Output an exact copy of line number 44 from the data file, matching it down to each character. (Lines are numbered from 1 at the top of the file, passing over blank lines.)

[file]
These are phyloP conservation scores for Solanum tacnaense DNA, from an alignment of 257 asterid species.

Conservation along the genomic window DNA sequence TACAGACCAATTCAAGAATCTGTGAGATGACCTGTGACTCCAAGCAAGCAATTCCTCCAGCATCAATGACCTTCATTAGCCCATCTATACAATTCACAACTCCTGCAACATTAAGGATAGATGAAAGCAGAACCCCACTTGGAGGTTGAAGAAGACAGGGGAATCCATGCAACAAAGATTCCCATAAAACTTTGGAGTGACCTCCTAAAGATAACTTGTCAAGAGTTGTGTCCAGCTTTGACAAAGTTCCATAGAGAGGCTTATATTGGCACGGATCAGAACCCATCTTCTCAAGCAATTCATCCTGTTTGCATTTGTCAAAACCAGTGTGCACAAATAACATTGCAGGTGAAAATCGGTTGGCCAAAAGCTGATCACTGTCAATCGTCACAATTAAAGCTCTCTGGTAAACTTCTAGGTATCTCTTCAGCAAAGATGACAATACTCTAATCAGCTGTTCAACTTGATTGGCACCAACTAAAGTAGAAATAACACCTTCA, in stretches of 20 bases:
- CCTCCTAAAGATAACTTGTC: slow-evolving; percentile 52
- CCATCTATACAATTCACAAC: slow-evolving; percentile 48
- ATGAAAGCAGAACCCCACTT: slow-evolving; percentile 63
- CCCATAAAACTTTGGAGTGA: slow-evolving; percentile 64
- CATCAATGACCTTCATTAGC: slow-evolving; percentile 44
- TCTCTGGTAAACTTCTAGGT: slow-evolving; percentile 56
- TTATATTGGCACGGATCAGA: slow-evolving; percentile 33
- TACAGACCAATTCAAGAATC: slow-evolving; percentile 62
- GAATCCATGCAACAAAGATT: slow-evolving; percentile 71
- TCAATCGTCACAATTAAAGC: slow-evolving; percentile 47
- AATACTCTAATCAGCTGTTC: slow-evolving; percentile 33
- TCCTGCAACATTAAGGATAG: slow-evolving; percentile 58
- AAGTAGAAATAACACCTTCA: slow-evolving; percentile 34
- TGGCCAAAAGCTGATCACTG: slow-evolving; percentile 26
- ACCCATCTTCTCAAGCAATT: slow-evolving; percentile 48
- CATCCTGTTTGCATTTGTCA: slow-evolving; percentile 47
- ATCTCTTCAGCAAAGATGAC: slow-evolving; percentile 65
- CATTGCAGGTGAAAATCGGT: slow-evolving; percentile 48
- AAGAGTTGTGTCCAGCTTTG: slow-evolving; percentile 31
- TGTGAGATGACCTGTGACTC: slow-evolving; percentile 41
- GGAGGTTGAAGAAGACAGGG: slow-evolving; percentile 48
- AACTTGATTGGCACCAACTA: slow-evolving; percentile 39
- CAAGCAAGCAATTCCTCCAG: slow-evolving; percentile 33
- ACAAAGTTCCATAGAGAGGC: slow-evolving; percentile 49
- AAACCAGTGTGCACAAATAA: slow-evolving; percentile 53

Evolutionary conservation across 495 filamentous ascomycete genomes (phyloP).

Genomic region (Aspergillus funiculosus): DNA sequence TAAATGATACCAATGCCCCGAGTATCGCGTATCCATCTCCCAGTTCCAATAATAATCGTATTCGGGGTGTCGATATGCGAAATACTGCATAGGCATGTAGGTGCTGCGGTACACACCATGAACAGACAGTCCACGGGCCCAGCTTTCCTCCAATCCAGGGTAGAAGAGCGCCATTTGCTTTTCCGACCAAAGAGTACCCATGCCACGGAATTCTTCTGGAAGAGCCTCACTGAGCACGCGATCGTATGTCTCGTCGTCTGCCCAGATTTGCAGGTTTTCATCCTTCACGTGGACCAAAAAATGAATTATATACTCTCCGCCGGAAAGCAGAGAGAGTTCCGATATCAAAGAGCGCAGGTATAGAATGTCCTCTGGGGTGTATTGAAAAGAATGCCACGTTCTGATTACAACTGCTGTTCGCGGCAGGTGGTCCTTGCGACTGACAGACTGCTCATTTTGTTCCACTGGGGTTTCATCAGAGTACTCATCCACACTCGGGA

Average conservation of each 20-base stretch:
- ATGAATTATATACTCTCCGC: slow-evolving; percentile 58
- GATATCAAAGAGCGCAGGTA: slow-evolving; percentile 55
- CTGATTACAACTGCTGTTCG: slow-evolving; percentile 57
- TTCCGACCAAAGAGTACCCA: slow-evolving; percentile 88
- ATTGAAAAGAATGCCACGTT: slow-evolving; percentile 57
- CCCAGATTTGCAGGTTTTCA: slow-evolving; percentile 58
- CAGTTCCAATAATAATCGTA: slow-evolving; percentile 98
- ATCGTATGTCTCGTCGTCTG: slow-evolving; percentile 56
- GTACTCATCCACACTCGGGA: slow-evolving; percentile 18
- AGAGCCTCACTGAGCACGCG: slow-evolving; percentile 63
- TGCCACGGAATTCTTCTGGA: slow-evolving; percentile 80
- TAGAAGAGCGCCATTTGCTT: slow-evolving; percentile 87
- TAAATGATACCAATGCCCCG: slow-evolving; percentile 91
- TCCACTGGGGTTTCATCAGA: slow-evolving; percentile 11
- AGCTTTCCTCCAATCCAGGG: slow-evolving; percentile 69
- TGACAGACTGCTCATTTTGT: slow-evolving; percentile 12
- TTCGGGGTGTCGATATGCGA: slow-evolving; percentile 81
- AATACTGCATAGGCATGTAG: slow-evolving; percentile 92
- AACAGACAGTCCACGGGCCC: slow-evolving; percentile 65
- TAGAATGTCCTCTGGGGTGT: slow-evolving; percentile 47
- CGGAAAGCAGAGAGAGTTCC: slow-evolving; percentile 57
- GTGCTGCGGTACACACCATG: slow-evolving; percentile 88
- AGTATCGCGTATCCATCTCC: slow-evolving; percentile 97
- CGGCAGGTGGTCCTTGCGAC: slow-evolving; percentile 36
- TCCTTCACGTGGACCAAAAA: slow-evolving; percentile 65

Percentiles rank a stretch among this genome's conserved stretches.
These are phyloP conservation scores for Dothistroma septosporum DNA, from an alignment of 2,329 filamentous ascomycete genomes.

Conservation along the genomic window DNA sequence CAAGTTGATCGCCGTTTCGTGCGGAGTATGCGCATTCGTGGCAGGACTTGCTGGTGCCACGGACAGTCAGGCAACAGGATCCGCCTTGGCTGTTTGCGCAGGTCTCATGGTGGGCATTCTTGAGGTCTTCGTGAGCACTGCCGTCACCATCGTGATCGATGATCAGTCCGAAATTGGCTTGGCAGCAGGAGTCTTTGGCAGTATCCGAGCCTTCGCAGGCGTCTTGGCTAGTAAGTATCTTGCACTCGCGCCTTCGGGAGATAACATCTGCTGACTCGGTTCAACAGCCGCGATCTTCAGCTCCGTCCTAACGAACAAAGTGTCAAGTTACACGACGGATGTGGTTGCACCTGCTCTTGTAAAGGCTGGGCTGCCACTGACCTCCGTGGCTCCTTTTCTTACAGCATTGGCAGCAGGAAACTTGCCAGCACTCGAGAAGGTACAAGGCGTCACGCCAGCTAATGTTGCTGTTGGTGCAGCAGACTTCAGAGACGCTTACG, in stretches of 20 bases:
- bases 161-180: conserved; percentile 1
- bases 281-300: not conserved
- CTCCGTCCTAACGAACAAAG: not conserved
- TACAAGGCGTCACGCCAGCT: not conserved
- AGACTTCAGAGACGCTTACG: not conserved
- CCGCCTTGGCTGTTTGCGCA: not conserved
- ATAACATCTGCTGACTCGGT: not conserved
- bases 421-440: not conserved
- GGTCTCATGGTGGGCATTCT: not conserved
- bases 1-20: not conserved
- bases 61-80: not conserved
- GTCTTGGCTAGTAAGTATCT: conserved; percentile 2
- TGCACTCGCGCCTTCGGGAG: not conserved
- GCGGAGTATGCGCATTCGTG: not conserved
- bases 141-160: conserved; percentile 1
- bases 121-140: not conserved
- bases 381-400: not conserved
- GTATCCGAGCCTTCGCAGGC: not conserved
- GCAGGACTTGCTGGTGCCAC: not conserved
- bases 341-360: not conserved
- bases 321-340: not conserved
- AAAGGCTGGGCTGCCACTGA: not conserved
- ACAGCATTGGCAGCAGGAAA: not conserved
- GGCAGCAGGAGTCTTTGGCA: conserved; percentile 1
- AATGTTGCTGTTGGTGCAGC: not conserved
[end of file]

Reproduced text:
- TCCACTGGGGTTTCATCAGA: slow-evolving; percentile 11